Each fall, the Department of Accounting partners with Career Development to invite alumni from several major accounting firms to campus to talk to students about internships and careers in accounting. Last year's panel featured alumni from CohnReznick, Ernst & Young, Baker Tilly and PricewaterhouseCoopers.
The Williams School works with faculty in its departments and programs to host a series of special events throughout the year. These events are intended to supplement classroom learning and are open to all students, regardless of whether they major in a Williams School discipline.
The liberal arts environment allows students from many different backgrounds and majors to learn and consider principles of marketing and advertising. Points of on-campus engagement with marketing and advertising are hardly limited to students studying business or communications; the different academic disciplines offered at W&L allow students to approach these opportunities with a variety of perspectives.
Each term, the Williams School participates in the Council on Foreign Relations' Academic Conference Call series. The series provides students the opportunity to interact with a CFR fellow, Foreign Affairs author, or another expert in an hour-long teleconferenced discussion. Calls take place every other week during the term and are dedicated to different topics related to international affairs and U.S. foreign policy. Background readings are distributed prior to each call, and the audio recording is posted afterward.
The Business Plan Competition takes place at the conclusion of both the fall and winter terms and recognizes innovative student business plans. The program was launched in 2010 and has quickly become a cornerstone of the Connolly Center for Entrepreneurship, helping students bridge the gap between what they learn in the classroom and what they will need to know in the real world.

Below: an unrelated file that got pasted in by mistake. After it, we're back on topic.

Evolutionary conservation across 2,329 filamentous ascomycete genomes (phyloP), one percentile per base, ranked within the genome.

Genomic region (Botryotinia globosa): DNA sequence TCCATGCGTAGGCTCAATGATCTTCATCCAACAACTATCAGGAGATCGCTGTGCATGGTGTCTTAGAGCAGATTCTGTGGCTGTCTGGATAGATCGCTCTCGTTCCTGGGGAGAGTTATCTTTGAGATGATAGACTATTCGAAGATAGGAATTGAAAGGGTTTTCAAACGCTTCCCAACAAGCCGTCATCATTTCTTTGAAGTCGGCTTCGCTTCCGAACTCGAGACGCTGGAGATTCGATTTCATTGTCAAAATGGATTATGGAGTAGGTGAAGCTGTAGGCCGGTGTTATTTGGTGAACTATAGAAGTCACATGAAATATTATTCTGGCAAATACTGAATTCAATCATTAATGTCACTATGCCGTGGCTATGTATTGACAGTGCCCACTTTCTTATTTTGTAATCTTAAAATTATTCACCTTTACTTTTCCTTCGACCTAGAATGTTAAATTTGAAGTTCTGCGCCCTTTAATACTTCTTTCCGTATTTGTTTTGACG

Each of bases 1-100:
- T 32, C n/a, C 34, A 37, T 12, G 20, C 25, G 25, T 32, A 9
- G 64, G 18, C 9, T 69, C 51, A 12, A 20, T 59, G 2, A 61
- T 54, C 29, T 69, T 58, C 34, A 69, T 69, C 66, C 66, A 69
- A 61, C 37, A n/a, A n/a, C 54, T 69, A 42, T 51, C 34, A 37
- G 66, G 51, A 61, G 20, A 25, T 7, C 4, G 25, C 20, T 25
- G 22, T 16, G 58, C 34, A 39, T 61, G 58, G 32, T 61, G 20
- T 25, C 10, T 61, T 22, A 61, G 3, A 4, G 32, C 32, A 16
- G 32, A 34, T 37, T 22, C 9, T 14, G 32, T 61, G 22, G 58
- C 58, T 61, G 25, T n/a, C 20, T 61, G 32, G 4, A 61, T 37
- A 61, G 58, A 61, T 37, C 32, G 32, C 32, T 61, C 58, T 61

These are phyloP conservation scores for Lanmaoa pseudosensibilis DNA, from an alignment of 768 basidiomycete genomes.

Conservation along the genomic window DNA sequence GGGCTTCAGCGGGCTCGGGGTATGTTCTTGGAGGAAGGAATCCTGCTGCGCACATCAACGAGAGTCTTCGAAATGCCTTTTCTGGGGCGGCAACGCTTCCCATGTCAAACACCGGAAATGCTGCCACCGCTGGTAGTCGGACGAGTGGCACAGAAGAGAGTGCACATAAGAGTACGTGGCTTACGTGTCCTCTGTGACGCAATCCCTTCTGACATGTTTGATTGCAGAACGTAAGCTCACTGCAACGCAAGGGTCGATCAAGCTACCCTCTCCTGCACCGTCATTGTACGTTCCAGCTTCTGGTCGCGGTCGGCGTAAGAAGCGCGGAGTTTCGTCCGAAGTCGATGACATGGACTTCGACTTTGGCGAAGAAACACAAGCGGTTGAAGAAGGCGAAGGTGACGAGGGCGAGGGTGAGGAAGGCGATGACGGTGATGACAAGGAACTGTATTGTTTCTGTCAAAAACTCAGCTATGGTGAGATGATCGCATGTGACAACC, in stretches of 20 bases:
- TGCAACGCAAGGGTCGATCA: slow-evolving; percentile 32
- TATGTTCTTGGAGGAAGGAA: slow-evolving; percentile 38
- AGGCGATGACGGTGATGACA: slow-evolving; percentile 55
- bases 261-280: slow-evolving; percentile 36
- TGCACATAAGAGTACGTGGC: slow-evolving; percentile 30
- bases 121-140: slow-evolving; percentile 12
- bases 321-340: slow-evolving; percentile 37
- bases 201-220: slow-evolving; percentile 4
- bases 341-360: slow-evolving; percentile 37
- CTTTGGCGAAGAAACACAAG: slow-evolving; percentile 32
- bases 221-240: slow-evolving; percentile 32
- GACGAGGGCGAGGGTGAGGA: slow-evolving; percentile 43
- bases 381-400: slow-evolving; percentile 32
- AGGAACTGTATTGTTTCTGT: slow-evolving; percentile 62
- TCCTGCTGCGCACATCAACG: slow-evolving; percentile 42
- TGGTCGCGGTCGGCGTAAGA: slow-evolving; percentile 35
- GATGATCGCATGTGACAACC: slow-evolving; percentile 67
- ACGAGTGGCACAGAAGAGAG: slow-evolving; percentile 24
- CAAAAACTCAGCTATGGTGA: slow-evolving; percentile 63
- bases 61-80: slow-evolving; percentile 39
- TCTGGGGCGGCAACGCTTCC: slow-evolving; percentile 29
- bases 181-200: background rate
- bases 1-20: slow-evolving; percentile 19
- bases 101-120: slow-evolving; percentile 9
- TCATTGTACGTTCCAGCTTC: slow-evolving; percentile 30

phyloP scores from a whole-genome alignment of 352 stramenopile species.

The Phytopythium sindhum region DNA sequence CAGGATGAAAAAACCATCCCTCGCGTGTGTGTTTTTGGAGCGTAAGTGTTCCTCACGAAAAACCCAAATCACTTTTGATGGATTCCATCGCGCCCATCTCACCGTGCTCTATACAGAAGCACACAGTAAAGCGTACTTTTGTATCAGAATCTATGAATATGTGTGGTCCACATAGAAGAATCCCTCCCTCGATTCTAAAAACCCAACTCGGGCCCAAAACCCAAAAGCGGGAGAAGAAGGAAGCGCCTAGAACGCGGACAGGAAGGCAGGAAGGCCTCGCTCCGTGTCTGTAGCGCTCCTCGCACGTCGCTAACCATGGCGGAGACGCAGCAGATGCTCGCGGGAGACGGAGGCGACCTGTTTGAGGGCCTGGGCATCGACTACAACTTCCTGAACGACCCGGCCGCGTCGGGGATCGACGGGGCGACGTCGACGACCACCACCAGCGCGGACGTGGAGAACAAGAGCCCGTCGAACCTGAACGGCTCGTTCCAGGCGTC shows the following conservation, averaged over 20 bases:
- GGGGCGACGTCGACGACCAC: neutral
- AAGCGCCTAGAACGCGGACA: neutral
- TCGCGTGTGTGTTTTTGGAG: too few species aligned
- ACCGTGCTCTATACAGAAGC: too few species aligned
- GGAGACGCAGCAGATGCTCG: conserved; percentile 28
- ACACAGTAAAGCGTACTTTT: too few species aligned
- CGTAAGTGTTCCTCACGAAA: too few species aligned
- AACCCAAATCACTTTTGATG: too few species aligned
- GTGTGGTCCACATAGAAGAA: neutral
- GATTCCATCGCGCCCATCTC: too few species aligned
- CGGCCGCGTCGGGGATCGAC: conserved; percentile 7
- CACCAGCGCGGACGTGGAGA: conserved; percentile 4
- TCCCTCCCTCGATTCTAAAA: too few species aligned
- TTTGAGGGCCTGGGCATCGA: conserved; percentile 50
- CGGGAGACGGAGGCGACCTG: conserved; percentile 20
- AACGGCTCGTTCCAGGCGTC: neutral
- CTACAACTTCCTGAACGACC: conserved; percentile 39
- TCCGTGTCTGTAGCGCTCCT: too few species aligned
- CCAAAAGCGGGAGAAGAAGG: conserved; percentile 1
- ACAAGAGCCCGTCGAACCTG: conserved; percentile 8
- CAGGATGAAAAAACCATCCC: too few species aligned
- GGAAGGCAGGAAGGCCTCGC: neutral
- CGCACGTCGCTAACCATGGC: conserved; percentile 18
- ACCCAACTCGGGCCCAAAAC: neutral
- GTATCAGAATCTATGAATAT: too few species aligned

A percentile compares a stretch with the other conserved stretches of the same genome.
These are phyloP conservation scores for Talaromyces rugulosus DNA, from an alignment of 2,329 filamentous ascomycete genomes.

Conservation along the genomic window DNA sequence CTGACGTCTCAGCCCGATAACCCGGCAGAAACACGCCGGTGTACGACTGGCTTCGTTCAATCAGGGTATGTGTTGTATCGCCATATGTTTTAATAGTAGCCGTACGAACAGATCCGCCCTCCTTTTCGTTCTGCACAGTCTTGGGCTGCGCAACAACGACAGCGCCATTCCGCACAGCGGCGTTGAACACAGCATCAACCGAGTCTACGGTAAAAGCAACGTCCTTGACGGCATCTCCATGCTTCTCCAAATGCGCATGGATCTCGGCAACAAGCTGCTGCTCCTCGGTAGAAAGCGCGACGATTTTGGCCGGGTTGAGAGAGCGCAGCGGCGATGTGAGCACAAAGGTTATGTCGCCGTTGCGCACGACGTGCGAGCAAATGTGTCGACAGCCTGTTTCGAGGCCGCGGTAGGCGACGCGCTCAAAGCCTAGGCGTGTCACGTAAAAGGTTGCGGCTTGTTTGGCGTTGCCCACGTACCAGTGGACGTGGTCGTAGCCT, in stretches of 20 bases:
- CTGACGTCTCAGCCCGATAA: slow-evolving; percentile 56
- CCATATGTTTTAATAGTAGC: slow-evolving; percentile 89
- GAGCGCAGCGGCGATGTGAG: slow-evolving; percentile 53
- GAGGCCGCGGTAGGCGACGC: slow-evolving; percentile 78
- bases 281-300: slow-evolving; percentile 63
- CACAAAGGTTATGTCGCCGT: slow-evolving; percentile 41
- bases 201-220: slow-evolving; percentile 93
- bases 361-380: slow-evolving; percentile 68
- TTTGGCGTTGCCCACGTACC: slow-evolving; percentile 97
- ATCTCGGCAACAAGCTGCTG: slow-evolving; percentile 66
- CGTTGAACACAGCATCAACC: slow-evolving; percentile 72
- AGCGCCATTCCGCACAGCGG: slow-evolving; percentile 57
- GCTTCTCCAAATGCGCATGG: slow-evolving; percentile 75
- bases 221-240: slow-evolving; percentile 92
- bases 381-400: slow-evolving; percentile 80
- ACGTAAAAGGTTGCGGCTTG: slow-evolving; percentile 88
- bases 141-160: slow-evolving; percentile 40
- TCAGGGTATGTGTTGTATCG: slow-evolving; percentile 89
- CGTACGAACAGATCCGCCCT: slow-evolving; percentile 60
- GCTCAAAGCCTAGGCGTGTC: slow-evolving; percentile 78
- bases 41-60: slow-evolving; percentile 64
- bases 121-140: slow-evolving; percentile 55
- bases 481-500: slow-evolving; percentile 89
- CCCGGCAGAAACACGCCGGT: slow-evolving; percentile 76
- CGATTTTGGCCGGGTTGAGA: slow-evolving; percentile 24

The Entrepreneurship Summit is a two-day conference sponsored by the J. Lawrence Connolly Center for Entrepreneurship. The event takes place each fall and provides an opportunity for students, faculty and alumni to come together, exchange ideas and develop valuable connections for current and future entrepreneurial endeavors. Each year, about 100 alumni come back to campus to participate in the program.
Once a semester, the Williams School invites someone who has excelled in business to return to campus as an Executive-in-Residence. The Executive-in-Residence spends several days on campus meeting with students, visiting classes and providing one-on-one career mentoring. As a part of the visit, the Executive-in-Residence also gives a public address on a topic related to his or her expertise.
The H. Parker Willis Lecture Series was founded by Emeritus Professor of Economics John M. Gunn '45 to honor the first dean of the School of Commerce, H. Parker Willis. Willis served as an economics advisor to Congressman Carter Glass of Virginia's Sixth District and was often called "the father of the Federal Reserve System." He was also a consultant to the House Banking and Currency Committee in 1912 and 1913, during which time the creation of the Federal Reserve System was being considered.
Each semester, students in Professor Drew Hess' Strategy Capstone class compete in the MikesBikes online business simulation. This six-week, team-based simulation offers students the opportunity to compete against each other in a format that simulates the cross-functional and interdisciplinary nature of business.
The Williams Schools hosts an annual summit on Social Entrepreneurship. Started in 2014 by Professor Drew Hess, the summit is devoted to fostering student-led social entrepreneurship. In addition to a keynote address, student teams pitch socially conscious startup ideas to judges, who award prizes based on style and content.